We’ve got readings from two soon-to-be-released novels today. They’re books that take seemingly depressing, heavy subjects – death and aging – and infuse them with humor, empathy, insight, and all the many layers of feeling that make life wonderful and make great writing great. Lance Rubin reads from Denton Little’s Deathdate, which comes out April 14th, and Kathleen Alcott reads from Infinite Home, which comes out in August.
If you’d like to read more
- “The Road to Awesome is Paved with Shit” (on perfectionism vs. art)
- The Lance and Ray Show (a comedy podcast about living creatively)
- “Buzz Aldrin, If Only” (Five Chapters)
- “Names We’re Given, Names We Choose” (The Rumpus)
About the writers:
Lance Rubin is a New Jersey native who has worked as an actor and written sketch comedy, including successful runs of The Lance and Ray Show at the Upright Citizens Brigade Theatre. He lives in Brooklyn with his wife and son. Denton Little’s Deathdate is his first novel. Website: www.lancerubin.com, twitter: @lancerubinparty, Instagram: lancerubinparty.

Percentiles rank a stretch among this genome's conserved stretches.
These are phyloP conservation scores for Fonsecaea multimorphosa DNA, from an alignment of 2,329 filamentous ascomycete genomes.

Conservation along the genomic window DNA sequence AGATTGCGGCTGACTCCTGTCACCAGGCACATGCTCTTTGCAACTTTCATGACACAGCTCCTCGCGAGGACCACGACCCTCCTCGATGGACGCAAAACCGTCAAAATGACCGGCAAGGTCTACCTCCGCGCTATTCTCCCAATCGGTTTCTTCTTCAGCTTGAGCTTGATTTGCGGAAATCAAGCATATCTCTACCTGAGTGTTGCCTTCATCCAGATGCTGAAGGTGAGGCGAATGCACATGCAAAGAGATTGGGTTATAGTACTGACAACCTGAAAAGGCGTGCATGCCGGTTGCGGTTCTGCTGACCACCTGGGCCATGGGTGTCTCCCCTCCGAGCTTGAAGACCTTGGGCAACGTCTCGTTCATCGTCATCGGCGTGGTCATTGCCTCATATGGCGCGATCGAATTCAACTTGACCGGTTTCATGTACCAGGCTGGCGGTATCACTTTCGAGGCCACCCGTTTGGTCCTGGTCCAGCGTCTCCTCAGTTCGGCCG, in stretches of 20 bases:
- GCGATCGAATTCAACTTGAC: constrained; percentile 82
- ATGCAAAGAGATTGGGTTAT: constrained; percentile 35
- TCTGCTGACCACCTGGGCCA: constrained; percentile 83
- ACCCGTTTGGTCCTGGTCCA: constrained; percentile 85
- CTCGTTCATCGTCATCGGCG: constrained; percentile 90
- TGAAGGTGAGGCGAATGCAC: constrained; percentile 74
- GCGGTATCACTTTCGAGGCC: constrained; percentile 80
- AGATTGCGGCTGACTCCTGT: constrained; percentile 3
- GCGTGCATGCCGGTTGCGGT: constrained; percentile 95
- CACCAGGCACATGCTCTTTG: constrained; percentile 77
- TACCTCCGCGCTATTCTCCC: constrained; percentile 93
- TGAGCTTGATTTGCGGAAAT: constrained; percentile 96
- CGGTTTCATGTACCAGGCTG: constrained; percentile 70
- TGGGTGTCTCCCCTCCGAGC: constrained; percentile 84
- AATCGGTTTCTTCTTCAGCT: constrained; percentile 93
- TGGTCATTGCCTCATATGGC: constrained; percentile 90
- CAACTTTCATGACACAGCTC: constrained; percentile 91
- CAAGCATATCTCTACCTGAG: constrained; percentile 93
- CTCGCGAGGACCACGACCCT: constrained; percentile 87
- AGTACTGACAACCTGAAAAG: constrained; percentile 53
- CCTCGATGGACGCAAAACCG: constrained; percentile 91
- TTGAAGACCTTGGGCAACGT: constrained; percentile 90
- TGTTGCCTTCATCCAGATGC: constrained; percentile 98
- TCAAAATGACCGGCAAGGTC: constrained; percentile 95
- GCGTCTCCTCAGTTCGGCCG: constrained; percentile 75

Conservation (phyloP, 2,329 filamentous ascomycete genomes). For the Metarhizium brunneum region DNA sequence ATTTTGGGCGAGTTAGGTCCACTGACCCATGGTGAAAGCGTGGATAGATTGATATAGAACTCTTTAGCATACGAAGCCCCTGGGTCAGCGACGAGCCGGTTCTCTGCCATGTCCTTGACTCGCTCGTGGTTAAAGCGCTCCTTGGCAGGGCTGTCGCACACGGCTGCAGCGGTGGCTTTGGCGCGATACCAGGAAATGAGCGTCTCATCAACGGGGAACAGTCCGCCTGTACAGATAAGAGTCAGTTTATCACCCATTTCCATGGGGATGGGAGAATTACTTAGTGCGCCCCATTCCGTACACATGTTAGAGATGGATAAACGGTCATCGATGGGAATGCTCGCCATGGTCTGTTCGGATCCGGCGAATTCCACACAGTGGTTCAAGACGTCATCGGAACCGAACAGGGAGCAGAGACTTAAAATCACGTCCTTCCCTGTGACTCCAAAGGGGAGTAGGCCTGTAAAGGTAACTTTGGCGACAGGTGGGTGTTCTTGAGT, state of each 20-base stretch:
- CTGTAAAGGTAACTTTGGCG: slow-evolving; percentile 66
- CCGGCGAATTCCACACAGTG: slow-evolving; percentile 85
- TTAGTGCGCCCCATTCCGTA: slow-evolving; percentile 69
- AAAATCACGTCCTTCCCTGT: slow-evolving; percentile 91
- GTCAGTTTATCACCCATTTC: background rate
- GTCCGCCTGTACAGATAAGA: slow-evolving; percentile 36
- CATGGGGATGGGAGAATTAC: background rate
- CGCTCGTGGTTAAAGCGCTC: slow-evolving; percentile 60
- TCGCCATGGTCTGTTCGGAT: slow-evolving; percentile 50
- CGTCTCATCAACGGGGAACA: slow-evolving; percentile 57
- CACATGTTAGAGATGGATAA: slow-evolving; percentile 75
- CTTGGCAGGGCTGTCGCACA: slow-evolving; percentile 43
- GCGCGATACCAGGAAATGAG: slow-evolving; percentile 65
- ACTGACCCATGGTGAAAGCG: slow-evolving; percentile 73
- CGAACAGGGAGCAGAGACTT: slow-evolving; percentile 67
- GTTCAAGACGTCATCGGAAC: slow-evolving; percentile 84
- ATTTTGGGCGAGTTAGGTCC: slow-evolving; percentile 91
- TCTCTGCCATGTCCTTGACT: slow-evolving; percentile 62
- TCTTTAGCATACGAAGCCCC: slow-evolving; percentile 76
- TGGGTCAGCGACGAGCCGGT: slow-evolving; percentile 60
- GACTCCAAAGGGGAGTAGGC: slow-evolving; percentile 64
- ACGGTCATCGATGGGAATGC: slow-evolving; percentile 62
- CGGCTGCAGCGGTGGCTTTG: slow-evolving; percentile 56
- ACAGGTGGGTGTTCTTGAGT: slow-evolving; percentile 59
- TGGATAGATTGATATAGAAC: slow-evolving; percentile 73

Kathleen Alcott: Born in Northern California in 1988, Kathleen Alcott is the author of the novels Infinite Home, forthcoming from Riverhead this August, and The Dangers of Proximal Alphabets. Her fiction, essay, and criticism have appeared or are forthcoming in The Los Angeles Review of Books, ZYZZYVA, The Coffin Factory, The Believer, The Rumpus, and her short story “Saturation” was listed as notable by The Best American Short Stories of 2014. She currently resides in Brooklyn. kathleenalcott.com / @kathleenalcott